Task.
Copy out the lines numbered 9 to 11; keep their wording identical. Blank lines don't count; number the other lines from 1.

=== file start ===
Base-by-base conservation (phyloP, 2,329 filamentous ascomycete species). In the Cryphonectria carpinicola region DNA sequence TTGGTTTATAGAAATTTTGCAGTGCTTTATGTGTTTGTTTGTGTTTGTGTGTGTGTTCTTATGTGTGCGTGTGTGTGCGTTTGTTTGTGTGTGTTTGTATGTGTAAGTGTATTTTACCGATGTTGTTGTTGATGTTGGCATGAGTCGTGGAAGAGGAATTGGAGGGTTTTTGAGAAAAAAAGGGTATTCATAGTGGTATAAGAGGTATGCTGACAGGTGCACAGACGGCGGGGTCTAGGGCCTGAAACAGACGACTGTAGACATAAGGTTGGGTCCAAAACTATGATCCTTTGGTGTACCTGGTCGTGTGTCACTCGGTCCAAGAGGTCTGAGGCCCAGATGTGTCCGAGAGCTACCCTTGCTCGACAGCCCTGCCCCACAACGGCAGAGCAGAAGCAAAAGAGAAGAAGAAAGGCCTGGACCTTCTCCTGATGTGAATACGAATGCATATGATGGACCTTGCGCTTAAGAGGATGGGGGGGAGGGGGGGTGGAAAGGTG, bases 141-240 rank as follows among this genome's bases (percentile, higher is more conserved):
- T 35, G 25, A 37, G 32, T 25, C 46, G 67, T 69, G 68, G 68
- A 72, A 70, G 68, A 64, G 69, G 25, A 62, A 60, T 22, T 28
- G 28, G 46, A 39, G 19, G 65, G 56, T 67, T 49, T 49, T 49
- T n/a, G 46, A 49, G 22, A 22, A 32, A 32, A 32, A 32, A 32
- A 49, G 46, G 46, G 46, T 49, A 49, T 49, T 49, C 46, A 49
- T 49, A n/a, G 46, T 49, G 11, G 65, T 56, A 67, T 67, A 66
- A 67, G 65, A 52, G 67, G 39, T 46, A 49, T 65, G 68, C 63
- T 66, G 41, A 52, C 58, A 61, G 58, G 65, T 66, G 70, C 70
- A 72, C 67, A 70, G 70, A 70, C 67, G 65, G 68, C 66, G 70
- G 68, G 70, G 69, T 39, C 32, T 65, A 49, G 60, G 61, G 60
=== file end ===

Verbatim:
- T 66, G 41, A 52, C 58, A 61, G 58, G 65, T 66, G 70, C 70
- A 72, C 67, A 70, G 70, A 70, C 67, G 65, G 68, C 66, G 70
- G 68, G 70, G 69, T 39, C 32, T 65, A 49, G 60, G 61, G 60